What are we looking at when we look at clouds? What do they signify? What can they predict?
Nanna Debois Buhl’s artist’s book Cloud Behavior is a study of clouds—their materiality, their movements, and their historical significance—through photographs and drawings, essays, and interviews.
During summer 2018, Buhl photographed clouds on medium-format film and experimented with the images in the darkroom. The result is a series of cloud photographs ranging from neutral registrations of the clouds to dramatically altered and color-saturated images.
In the book, Buhl’s cloud photographs connect to historical thinking about clouds, to scientific research on cloud behavior, and to the mystical and meteorological contemplation of clouds by Swedish playwright, writer, and artist August Strindberg. In A Blue Book (1907–12), Strindberg believes that he sees cloud formations returning in the same shapes to the same place in the Stockholm sky. He ponders what messages the clouds transmit.
Today, climate researchers study cloud behavior to understand how global warming affects the movements of clouds and how, conversely, the movements of clouds might affect global warming. Strindberg and climate researchers share an interest in reading signs and omens in the clouds—and do so with the aid of photography and other means of visualization.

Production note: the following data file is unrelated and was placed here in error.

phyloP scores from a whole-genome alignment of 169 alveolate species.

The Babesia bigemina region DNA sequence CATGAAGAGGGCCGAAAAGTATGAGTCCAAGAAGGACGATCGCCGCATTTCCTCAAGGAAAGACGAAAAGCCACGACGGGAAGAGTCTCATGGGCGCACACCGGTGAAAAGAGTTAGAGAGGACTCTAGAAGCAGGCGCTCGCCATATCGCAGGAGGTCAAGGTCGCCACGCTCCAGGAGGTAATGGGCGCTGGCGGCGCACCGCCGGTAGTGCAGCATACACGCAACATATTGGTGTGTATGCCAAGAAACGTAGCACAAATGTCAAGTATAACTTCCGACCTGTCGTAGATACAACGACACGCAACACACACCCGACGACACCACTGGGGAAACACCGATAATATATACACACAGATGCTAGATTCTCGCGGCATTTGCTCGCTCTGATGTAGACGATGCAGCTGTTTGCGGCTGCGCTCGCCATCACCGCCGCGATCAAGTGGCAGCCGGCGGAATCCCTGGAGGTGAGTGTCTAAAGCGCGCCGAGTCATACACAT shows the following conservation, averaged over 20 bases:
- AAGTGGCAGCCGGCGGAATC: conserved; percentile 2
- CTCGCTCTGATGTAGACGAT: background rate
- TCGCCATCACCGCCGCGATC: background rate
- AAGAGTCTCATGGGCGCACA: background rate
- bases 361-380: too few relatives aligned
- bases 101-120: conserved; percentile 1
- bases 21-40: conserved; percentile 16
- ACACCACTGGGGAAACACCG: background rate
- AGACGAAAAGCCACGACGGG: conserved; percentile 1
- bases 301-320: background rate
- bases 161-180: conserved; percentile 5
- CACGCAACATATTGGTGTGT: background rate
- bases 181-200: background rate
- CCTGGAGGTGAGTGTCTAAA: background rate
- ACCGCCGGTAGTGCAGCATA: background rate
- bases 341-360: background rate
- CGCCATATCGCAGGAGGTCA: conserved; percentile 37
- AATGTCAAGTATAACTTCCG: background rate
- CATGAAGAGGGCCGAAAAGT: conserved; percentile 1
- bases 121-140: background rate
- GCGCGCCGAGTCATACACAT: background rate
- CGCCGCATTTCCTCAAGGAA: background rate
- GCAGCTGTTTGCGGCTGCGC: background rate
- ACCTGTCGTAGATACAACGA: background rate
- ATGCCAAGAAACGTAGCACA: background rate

This connection is unfolded in various ways in the texts of the book: In a text collage by Ida Marie Hede and Nanna Debois Buhl, three fictive characters photograph clouds and speculate about their movements. In their essays, philosopher Dehlia Hannah and literary scholar Andrea Fjordside Pontoppidan connect Nanna Debois Buhl’s cloud studies with philosophical, scientific and literary contemplations of clouds. And in a conversation between physicist Jan Olaf Härter and Nanna Debois Buhl, they discuss thunderclouds and their possible impact on the future climate.
The texts are accompanied by pencil drawings, computer simulations and mythological depictions of clouds. Cloud Behavior thus forms a polyphonic, intertwined narrative of clouds across disciplines and time periods.
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